Woodpecker frustrated herPublished 12:00am Saturday, January 11, 2014
When a woodpecker winged above me in my front yard one afternoon, I thought about someone who had a frustrating experience with one. It began around five on a June morning. She worked a late shift and had only been in bed a few hours. This particular morning, she was into what she called her “best sleep” when she heard something she described as sounding “like a “cement breaker” right at the window next to her bed.
She jumped up and looked outside, but saw nothing. She slipped on her robe and slippers and went outside where she walked around her mobile home trying to spot the source of all that noise. She found nothing, so she went back inside and got back in bed. Just about the time she settled herself and got comfortable, she heard that tapping, drilling noise again. She went outside and searched again. She saw nothing.
Weeks of frustration followed. Every morning, around the same time, 5 a.m., the noise began, robbing her of valuable sleep. She was determined to solve her mystery. She stationed herself on her front porch at 4:30 one morning. She waited. Right on time at 5 a.m., she saw a redheaded woodpecker fly into the gutter above her bedroom window. It began tapping away.
Ah, ha. She had determined what the noisemaker was. Now she had to find a way to run it off. She took time to do a little woodpecker research. She found that a woodpecker eats insects, and she figured her gutter was clogged with leaves and pine straw, the perfect spot for insects. She cleaned the gutter as free of litter as she could reach. It did not help. At five every morning, the woodpecker continued its tapping. She was tired and desperate. She baited three mousetraps and dropped them in the gutter. The wily bird just skittered around them. It kept drilling.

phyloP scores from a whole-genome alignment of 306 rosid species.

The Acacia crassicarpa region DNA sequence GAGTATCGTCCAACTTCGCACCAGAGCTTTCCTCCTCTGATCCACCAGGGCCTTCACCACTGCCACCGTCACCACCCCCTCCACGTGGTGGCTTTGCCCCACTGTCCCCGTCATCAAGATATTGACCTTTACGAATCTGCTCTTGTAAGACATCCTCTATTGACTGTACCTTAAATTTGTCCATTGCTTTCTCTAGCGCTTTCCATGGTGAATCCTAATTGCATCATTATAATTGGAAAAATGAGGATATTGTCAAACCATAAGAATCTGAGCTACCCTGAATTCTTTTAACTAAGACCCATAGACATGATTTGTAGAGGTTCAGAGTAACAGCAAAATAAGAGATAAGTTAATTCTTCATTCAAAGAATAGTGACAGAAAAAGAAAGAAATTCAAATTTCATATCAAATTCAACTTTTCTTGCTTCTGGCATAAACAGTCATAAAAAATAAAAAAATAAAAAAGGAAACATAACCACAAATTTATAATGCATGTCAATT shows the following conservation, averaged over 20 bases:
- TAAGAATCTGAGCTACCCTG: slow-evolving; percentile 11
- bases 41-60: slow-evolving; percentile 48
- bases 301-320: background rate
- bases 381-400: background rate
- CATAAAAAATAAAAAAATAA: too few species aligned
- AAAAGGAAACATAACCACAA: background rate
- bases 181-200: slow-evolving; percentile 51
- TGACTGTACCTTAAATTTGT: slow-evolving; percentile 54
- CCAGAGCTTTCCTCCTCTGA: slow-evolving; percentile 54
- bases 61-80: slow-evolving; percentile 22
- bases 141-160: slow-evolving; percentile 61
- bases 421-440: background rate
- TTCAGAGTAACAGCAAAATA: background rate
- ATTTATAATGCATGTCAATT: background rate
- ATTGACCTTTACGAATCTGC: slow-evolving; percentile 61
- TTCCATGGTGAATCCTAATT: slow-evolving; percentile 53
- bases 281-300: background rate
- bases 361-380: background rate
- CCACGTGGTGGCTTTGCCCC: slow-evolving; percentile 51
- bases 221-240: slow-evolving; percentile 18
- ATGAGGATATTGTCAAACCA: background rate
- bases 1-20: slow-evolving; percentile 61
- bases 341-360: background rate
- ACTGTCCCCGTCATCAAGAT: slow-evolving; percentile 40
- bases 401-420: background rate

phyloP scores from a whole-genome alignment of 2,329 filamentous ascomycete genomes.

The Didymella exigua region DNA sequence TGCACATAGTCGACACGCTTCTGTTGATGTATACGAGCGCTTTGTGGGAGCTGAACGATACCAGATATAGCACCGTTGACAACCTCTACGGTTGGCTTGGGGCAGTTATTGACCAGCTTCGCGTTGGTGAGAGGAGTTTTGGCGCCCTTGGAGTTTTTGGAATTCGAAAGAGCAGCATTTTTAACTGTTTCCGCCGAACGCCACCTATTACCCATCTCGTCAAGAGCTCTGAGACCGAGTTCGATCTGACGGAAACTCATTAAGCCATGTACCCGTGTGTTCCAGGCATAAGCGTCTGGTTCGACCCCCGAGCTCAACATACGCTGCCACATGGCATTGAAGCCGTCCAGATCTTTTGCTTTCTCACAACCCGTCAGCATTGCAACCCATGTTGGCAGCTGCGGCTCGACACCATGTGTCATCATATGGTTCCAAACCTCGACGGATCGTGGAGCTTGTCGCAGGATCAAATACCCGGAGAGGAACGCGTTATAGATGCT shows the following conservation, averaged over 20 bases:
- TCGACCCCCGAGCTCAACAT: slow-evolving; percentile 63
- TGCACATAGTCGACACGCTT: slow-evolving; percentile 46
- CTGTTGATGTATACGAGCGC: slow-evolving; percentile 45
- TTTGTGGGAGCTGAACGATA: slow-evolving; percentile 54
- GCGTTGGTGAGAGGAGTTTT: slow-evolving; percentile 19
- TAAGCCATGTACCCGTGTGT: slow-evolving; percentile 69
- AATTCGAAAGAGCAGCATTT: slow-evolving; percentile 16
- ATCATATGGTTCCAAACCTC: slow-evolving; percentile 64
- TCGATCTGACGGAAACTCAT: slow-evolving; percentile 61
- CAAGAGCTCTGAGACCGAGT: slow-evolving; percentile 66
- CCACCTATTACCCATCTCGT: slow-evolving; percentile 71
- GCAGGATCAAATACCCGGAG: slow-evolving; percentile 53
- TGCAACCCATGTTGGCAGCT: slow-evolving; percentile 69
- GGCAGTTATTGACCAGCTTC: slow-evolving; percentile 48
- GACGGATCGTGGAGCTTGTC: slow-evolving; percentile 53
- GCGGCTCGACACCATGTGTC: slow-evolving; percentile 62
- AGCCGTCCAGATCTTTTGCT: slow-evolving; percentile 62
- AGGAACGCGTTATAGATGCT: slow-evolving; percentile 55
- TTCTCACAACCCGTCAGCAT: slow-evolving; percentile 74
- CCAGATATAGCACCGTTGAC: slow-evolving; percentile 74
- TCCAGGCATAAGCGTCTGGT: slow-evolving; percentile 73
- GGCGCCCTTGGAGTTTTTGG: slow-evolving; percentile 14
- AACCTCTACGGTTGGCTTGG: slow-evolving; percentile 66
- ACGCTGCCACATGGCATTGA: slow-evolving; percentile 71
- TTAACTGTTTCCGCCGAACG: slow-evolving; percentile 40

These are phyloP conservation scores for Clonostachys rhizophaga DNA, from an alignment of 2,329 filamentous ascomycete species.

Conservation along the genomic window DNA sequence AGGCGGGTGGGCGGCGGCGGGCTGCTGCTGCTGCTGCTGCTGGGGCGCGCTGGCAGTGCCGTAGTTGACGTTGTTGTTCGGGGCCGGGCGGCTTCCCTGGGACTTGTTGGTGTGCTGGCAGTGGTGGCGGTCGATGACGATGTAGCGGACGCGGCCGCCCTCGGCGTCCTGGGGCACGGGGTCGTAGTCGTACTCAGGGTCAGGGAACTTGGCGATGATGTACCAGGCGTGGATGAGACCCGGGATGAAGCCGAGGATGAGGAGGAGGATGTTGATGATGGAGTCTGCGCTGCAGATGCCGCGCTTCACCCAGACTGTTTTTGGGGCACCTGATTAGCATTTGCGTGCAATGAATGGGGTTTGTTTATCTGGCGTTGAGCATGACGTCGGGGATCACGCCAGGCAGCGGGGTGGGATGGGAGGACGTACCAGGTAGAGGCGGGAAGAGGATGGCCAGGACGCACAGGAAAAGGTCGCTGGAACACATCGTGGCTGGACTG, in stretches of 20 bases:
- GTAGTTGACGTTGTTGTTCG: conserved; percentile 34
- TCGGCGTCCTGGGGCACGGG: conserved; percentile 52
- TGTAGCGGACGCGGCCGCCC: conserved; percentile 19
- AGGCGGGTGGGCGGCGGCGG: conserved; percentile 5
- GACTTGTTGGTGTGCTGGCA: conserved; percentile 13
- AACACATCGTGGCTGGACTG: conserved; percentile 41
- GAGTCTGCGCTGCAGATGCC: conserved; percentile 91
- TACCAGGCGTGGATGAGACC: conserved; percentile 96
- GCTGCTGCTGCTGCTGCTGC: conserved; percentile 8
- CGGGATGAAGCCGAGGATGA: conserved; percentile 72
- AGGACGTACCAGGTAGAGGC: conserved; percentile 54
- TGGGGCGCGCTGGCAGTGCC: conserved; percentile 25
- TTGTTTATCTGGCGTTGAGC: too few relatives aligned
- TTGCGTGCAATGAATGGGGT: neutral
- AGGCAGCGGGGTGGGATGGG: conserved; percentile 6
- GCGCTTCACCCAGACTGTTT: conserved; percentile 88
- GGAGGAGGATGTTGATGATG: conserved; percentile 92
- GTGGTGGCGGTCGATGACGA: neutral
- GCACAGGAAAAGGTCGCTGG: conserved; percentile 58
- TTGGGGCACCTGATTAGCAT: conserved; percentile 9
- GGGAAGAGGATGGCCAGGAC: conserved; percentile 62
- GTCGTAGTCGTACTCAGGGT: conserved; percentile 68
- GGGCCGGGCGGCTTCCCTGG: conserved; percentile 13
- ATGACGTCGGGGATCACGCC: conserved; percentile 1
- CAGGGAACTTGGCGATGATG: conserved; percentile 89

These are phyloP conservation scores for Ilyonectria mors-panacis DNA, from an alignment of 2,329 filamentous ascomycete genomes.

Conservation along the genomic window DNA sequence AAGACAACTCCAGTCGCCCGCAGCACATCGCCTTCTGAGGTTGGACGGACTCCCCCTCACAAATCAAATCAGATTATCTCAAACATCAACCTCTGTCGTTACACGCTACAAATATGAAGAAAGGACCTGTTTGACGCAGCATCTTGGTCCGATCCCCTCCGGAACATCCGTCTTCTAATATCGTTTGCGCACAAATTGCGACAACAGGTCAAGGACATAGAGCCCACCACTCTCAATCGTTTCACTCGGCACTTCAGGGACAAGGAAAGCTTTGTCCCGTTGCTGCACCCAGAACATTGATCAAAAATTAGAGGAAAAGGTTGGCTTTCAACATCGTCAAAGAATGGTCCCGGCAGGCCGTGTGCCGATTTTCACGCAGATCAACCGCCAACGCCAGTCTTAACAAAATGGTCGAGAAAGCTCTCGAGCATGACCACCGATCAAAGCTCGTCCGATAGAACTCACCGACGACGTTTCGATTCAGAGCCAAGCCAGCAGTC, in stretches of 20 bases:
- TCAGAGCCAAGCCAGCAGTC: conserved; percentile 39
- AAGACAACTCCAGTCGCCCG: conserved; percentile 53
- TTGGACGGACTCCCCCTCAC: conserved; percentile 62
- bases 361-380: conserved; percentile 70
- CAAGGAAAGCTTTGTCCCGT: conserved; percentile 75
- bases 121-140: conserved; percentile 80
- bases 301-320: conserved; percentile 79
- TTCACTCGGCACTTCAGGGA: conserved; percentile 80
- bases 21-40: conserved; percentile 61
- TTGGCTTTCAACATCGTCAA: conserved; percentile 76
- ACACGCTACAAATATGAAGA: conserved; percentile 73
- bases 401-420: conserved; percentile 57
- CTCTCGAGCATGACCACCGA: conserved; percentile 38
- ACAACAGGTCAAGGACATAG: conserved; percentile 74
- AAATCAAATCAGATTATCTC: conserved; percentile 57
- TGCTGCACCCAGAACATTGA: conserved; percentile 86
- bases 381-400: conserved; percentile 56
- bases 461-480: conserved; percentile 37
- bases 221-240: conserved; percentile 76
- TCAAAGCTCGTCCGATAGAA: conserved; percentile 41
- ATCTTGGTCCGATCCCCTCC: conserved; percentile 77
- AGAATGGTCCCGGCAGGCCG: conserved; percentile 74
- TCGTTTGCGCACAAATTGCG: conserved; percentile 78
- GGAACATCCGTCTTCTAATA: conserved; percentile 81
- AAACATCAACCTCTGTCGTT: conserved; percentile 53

She bought a three-pronged fishhook, tied a line to it, dropped it in the gutter, and tied the line to her bedpost. When she heard the woodpecker back at work the next morning, she jerked the hook. The bird flew away, but came straight back.
She was not ready to stop. She bought a slingshot and gathered a bucket of pebbles. Just before five every morning on her days off, she sat on her porch with the slingshot poised, watching for her torturer. She shot pebble after pebble at it, but never had a hit.
She said she did not want a neighbor child with a BB gun to kill it; she just wanted it to go away and leave her in peace. Nothing worked, so she endured. Then, in September, the woodpecker just stopped coming.
By the next summer, she had sold her mobile home and moved into an apartment. She hoped she would not have to worry about gutters attracting a woodpecker anymore. It must have felt heavenly to fall back into a sleep pattern without interruption.